A Mid-Sized Engineering Giant

03/24/2010 1:00 pm EST

Focus: STOCKS

Joshua Levine

Editor, ChangeWave Investing and ChangeWave MicroCap Investor

Joshua Levine, editor of ChangeWave Investing, says Jacobs Engineering may be in the best position of all the major engineering and construction firms this year.

Jacobs Engineering (NYSE: JEC) is sized between engineering/construction giant Fluor (NYSE: FLR) and well-known competitor, Foster Wheeler (NYSE: FWLT). But according to the [ChangeWave] Alliance's latest surveys on the water industry and US infrastructure spending, it's Jacobs that is best-positioned for growth this year.

Jacobs has $11 billion-plus in revenue and is all about construction and technical services—including scientific and specialty consulting, engineering and construction, and operations and maintenance. It's also into aerospace, energy, environmental, oil and gas, and much, much more.

Since Jacobs's revenues from infrastructure and water account for less than 20% of its revenues, I looked at its most important market: energy. Jacobs' energy and refining business (currently accounting for more than one-third of revenues) has shown the most consistent growth during the past five years.

It's no surprise, then, that when the price of oil peaked in 2007 and 2008, JEC's shares traded up to almost $100—at a time when many of the investments by the petro industry were for compliance of environmental standards. Then the stock took a big hit as energy prices plummeted and environmental projects neared completion. (It fell as low as $26 in November 2008—Editor.) Today, the stock is still trading more than 50% below its 2008 high.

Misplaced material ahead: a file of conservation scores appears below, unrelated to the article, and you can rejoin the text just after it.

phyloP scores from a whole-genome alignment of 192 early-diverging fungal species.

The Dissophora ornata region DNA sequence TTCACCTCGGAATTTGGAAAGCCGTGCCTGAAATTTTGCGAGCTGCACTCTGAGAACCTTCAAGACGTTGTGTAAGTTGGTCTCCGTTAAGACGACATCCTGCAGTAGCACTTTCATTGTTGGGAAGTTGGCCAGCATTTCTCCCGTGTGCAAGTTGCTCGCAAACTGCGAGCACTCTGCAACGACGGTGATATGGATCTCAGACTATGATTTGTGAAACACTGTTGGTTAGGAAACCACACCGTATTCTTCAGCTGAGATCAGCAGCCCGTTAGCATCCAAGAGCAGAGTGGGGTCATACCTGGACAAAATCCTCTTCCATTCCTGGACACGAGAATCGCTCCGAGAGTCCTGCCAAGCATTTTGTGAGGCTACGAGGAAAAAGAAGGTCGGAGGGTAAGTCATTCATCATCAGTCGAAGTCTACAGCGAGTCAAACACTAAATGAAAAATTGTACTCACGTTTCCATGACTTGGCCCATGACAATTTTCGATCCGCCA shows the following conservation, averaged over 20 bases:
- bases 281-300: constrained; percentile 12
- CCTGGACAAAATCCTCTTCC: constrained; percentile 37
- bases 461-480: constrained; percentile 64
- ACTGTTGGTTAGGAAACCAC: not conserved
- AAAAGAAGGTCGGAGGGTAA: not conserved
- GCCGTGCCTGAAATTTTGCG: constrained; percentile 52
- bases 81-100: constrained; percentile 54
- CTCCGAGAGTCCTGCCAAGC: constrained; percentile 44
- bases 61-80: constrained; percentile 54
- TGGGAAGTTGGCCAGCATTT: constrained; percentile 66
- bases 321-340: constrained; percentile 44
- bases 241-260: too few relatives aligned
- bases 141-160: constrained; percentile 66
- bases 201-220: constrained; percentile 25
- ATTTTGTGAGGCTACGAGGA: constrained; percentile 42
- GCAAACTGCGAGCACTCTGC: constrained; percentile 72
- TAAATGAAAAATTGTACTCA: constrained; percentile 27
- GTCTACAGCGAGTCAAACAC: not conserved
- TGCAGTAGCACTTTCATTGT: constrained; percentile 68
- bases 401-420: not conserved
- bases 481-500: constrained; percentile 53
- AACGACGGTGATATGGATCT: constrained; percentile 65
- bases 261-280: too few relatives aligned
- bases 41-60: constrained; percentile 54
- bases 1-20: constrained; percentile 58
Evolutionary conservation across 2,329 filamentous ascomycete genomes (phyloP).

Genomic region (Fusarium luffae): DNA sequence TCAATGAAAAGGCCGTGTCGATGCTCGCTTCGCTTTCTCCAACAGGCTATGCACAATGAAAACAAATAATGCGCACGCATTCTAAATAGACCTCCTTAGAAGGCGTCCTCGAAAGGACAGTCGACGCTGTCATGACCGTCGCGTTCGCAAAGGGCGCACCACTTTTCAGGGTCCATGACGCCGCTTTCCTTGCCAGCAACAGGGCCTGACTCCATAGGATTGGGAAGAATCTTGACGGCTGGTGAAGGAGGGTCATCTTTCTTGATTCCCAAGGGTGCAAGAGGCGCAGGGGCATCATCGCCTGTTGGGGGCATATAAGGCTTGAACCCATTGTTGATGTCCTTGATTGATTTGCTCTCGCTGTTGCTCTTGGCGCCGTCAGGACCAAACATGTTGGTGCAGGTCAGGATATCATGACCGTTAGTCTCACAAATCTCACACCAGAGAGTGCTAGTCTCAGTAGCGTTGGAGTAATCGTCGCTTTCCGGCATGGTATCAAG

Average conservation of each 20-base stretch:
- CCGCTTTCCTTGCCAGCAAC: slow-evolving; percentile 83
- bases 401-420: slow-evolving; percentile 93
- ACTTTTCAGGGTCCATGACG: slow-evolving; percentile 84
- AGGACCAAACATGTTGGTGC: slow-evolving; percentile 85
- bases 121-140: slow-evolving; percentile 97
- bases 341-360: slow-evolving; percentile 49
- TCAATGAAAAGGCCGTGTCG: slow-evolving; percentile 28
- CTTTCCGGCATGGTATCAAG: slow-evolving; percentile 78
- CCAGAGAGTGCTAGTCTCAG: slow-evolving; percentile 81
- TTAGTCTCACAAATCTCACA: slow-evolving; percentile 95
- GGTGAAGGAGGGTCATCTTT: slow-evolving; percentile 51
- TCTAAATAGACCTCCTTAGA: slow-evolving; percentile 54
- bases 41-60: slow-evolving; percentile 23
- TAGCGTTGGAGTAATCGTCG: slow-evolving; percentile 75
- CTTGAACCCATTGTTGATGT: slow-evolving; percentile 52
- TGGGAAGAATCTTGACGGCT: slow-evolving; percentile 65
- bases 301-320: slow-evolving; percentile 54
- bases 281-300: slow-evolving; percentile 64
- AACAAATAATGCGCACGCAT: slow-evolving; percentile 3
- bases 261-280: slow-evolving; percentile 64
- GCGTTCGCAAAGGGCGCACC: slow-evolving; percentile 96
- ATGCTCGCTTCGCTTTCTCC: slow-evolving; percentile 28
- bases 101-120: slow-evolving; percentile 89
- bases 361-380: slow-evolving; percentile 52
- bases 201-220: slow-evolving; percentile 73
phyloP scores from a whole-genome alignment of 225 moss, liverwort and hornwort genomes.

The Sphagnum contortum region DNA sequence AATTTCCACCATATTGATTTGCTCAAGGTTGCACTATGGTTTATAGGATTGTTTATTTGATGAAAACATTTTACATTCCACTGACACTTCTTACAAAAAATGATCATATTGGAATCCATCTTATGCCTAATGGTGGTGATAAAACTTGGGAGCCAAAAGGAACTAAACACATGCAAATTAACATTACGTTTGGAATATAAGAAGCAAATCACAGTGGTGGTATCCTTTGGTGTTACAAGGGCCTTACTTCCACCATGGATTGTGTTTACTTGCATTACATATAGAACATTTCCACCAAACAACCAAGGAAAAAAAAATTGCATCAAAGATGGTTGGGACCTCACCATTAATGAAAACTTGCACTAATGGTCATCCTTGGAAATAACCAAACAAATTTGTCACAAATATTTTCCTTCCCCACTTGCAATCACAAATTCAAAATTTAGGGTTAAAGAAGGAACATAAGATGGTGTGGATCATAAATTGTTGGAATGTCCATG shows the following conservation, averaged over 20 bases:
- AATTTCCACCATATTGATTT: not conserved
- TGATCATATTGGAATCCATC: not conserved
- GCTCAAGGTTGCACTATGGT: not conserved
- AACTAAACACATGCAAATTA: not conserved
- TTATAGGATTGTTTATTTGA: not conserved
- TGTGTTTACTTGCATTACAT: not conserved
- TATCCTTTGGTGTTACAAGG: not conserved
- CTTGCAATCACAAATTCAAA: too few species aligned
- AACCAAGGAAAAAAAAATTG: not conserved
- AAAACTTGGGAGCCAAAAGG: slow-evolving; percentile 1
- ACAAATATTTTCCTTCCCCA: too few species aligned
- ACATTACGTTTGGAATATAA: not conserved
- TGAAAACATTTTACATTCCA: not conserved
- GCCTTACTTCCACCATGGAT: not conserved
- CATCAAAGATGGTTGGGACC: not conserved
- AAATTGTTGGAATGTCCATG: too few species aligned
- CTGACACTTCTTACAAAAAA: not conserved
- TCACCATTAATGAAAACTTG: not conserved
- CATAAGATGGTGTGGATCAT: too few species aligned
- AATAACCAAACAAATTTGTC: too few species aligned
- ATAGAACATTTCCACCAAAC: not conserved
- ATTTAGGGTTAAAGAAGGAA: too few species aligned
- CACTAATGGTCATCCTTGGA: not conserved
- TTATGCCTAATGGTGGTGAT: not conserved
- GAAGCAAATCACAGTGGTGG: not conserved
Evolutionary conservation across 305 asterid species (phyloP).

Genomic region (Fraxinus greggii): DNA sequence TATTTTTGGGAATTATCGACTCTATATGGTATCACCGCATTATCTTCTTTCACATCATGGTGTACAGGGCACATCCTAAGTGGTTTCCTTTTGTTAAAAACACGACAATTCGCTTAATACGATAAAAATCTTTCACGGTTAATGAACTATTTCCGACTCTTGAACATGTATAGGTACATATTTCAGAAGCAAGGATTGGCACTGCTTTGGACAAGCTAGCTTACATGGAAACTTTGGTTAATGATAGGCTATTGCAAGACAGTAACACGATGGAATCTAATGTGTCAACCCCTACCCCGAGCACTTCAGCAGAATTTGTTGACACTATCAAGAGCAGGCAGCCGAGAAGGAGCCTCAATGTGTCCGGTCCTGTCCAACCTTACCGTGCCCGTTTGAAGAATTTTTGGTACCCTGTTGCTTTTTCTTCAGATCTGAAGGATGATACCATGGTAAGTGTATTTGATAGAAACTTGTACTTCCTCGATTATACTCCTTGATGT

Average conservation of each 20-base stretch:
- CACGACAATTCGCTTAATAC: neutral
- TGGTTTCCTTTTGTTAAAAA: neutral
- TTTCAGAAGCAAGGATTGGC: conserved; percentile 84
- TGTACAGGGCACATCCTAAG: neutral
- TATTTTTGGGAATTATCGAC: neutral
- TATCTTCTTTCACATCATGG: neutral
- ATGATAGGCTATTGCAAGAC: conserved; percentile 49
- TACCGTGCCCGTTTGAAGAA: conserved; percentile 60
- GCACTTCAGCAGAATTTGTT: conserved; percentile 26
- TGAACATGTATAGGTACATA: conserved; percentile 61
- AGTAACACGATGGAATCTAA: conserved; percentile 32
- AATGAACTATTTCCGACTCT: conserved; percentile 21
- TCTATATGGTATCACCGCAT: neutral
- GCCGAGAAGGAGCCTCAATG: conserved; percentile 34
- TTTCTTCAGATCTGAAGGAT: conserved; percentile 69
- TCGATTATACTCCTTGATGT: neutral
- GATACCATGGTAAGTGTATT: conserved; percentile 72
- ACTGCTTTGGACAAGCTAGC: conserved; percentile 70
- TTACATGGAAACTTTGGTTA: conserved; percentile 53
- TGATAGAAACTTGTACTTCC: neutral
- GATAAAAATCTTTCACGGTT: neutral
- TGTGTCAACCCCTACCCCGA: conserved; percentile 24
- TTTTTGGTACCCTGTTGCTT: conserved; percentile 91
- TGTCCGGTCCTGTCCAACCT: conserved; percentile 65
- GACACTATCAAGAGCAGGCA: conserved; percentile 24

While Jacobs is a top-quality, project-oriented company that's sensitive to energy prices and macroeconomic trends, our Alliance data on the broader economy is on the bullish end of the spectrum with the type of momentum that will, more than anything else, drive Jacobs' shares this year.

Jacobs also stands to gain from the anticipated burst of US government stimulus spending coming in the next couple of quarters—as hundreds of billions of dollars are unleashed for a broad range of infrastructure, energy, water, and other projects.

In recent weeks, Jacobs has benefited from increased industrial production and economic activity in the United States and globally. [Recently] the company announced a contract from Transport Scotland (Scotland's national transportation agency) and three other contracts:

* $10-million contract from Air Force Research Laboratory's Airbase Technologies Division for [research & development] of technologies for deployed airbase infrastructure, force protection, and homeland defense operations.

* Project management contractor for Marafiq's ongoing investment program in The Kingdom of Saudi Arabia.

* Two-year contract from Canaport LNG for maintenance at terminal in Saint John, New Brunswick, Canada.

In addition to the up tick in capital projects, Jacobs is well equipped for growth in several other areas ranging from services-oriented work to Canadian oil sands projects. Of course, a big kicker for JEC would be stricter carbon legislation, if and when it goes into effect.

I recommend that you begin to accumulate JEC shares below the $44 Buy Under price, and buy aggressively if the stock pulls back below $40. (It closed above $44 Tuesday—Editor.)

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